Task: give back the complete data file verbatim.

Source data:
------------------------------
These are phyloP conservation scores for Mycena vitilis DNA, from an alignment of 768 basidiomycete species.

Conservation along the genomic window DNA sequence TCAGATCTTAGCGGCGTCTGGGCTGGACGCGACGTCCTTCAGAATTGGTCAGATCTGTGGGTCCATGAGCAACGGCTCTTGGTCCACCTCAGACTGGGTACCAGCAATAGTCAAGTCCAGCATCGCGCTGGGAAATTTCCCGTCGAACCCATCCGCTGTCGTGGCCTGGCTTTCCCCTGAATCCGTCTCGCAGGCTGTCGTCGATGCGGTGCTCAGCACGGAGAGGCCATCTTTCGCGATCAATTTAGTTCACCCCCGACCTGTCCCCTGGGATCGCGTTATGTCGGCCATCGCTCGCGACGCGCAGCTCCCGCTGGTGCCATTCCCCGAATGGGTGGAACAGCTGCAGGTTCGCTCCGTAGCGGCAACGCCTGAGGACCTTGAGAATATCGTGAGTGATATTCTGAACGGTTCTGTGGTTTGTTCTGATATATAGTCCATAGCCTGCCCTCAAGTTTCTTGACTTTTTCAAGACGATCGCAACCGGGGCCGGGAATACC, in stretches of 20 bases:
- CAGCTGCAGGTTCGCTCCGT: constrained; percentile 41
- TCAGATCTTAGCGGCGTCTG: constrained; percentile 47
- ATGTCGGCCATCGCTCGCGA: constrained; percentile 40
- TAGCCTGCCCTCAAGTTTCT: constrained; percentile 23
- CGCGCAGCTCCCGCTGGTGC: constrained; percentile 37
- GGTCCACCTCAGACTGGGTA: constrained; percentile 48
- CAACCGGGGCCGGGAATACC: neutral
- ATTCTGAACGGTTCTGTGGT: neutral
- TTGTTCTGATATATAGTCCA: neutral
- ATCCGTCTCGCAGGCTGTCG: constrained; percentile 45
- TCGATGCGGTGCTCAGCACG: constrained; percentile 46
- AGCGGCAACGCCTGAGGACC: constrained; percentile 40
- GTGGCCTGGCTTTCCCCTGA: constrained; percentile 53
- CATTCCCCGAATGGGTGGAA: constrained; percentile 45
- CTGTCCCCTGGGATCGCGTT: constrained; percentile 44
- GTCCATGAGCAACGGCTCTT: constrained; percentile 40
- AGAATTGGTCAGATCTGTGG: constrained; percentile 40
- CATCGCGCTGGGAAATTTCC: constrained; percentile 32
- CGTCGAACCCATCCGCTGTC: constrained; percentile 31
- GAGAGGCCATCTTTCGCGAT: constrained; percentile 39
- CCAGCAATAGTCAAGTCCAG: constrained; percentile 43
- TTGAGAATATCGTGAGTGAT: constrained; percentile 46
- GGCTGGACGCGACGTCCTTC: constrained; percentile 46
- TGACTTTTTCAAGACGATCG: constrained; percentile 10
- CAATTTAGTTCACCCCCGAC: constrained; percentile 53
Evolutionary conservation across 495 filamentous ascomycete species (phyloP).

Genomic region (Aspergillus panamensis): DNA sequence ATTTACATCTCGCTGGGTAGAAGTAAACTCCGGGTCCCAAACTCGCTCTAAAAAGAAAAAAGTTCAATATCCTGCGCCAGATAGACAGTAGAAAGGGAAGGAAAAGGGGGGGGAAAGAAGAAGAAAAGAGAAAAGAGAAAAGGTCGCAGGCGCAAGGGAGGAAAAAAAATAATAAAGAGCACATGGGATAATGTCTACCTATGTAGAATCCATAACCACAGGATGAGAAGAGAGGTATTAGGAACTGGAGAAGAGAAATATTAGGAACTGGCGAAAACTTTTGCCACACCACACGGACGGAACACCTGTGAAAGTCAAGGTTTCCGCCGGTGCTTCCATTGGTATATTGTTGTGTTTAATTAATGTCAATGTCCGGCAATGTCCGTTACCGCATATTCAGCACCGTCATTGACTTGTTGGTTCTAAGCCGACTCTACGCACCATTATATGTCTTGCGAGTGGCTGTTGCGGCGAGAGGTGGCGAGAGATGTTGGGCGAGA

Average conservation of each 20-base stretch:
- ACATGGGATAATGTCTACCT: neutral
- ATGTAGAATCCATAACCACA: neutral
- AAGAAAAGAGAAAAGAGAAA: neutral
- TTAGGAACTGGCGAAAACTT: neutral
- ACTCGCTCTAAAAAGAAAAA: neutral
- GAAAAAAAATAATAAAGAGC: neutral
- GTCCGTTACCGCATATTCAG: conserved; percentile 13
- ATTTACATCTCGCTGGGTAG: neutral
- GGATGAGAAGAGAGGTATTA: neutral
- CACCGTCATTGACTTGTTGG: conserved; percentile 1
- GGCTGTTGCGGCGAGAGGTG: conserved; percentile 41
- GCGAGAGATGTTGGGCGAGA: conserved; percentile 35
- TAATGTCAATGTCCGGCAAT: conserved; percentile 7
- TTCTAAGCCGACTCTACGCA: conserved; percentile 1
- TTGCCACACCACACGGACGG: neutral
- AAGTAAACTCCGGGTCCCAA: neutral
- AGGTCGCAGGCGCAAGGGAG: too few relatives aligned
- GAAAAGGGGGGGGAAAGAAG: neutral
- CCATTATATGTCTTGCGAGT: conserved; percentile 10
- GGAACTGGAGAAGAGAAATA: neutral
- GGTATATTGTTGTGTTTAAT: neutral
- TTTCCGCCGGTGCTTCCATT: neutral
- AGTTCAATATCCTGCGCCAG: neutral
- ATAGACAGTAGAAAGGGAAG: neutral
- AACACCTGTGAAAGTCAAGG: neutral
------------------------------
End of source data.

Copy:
These are phyloP conservation scores for Mycena vitilis DNA, from an alignment of 768 basidiomycete species.

Conservation along the genomic window DNA sequence TCAGATCTTAGCGGCGTCTGGGCTGGACGCGACGTCCTTCAGAATTGGTCAGATCTGTGGGTCCATGAGCAACGGCTCTTGGTCCACCTCAGACTGGGTACCAGCAATAGTCAAGTCCAGCATCGCGCTGGGAAATTTCCCGTCGAACCCATCCGCTGTCGTGGCCTGGCTTTCCCCTGAATCCGTCTCGCAGGCTGTCGTCGATGCGGTGCTCAGCACGGAGAGGCCATCTTTCGCGATCAATTTAGTTCACCCCCGACCTGTCCCCTGGGATCGCGTTATGTCGGCCATCGCTCGCGACGCGCAGCTCCCGCTGGTGCCATTCCCCGAATGGGTGGAACAGCTGCAGGTTCGCTCCGTAGCGGCAACGCCTGAGGACCTTGAGAATATCGTGAGTGATATTCTGAACGGTTCTGTGGTTTGTTCTGATATATAGTCCATAGCCTGCCCTCAAGTTTCTTGACTTTTTCAAGACGATCGCAACCGGGGCCGGGAATACC, in stretches of 20 bases:
- CAGCTGCAGGTTCGCTCCGT: constrained; percentile 41
- TCAGATCTTAGCGGCGTCTG: constrained; percentile 47
- ATGTCGGCCATCGCTCGCGA: constrained; percentile 40
- TAGCCTGCCCTCAAGTTTCT: constrained; percentile 23
- CGCGCAGCTCCCGCTGGTGC: constrained; percentile 37
- GGTCCACCTCAGACTGGGTA: constrained; percentile 48
- CAACCGGGGCCGGGAATACC: neutral
- ATTCTGAACGGTTCTGTGGT: neutral
- TTGTTCTGATATATAGTCCA: neutral
- ATCCGTCTCGCAGGCTGTCG: constrained; percentile 45
- TCGATGCGGTGCTCAGCACG: constrained; percentile 46
- AGCGGCAACGCCTGAGGACC: constrained; percentile 40
- GTGGCCTGGCTTTCCCCTGA: constrained; percentile 53
- CATTCCCCGAATGGGTGGAA: constrained; percentile 45
- CTGTCCCCTGGGATCGCGTT: constrained; percentile 44
- GTCCATGAGCAACGGCTCTT: constrained; percentile 40
- AGAATTGGTCAGATCTGTGG: constrained; percentile 40
- CATCGCGCTGGGAAATTTCC: constrained; percentile 32
- CGTCGAACCCATCCGCTGTC: constrained; percentile 31
- GAGAGGCCATCTTTCGCGAT: constrained; percentile 39
- CCAGCAATAGTCAAGTCCAG: constrained; percentile 43
- TTGAGAATATCGTGAGTGAT: constrained; percentile 46
- GGCTGGACGCGACGTCCTTC: constrained; percentile 46
- TGACTTTTTCAAGACGATCG: constrained; percentile 10
- CAATTTAGTTCACCCCCGAC: constrained; percentile 53
Evolutionary conservation across 495 filamentous ascomycete species (phyloP).

Genomic region (Aspergillus panamensis): DNA sequence ATTTACATCTCGCTGGGTAGAAGTAAACTCCGGGTCCCAAACTCGCTCTAAAAAGAAAAAAGTTCAATATCCTGCGCCAGATAGACAGTAGAAAGGGAAGGAAAAGGGGGGGGAAAGAAGAAGAAAAGAGAAAAGAGAAAAGGTCGCAGGCGCAAGGGAGGAAAAAAAATAATAAAGAGCACATGGGATAATGTCTACCTATGTAGAATCCATAACCACAGGATGAGAAGAGAGGTATTAGGAACTGGAGAAGAGAAATATTAGGAACTGGCGAAAACTTTTGCCACACCACACGGACGGAACACCTGTGAAAGTCAAGGTTTCCGCCGGTGCTTCCATTGGTATATTGTTGTGTTTAATTAATGTCAATGTCCGGCAATGTCCGTTACCGCATATTCAGCACCGTCATTGACTTGTTGGTTCTAAGCCGACTCTACGCACCATTATATGTCTTGCGAGTGGCTGTTGCGGCGAGAGGTGGCGAGAGATGTTGGGCGAGA

Average conservation of each 20-base stretch:
- ACATGGGATAATGTCTACCT: neutral
- ATGTAGAATCCATAACCACA: neutral
- AAGAAAAGAGAAAAGAGAAA: neutral
- TTAGGAACTGGCGAAAACTT: neutral
- ACTCGCTCTAAAAAGAAAAA: neutral
- GAAAAAAAATAATAAAGAGC: neutral
- GTCCGTTACCGCATATTCAG: conserved; percentile 13
- ATTTACATCTCGCTGGGTAG: neutral
- GGATGAGAAGAGAGGTATTA: neutral
- CACCGTCATTGACTTGTTGG: conserved; percentile 1
- GGCTGTTGCGGCGAGAGGTG: conserved; percentile 41
- GCGAGAGATGTTGGGCGAGA: conserved; percentile 35
- TAATGTCAATGTCCGGCAAT: conserved; percentile 7
- TTCTAAGCCGACTCTACGCA: conserved; percentile 1
- TTGCCACACCACACGGACGG: neutral
- AAGTAAACTCCGGGTCCCAA: neutral
- AGGTCGCAGGCGCAAGGGAG: too few relatives aligned
- GAAAAGGGGGGGGAAAGAAG: neutral
- CCATTATATGTCTTGCGAGT: conserved; percentile 10
- GGAACTGGAGAAGAGAAATA: neutral
- GGTATATTGTTGTGTTTAAT: neutral
- TTTCCGCCGGTGCTTCCATT: neutral
- AGTTCAATATCCTGCGCCAG: neutral
- ATAGACAGTAGAAAGGGAAG: neutral
- AACACCTGTGAAAGTCAAGG: neutral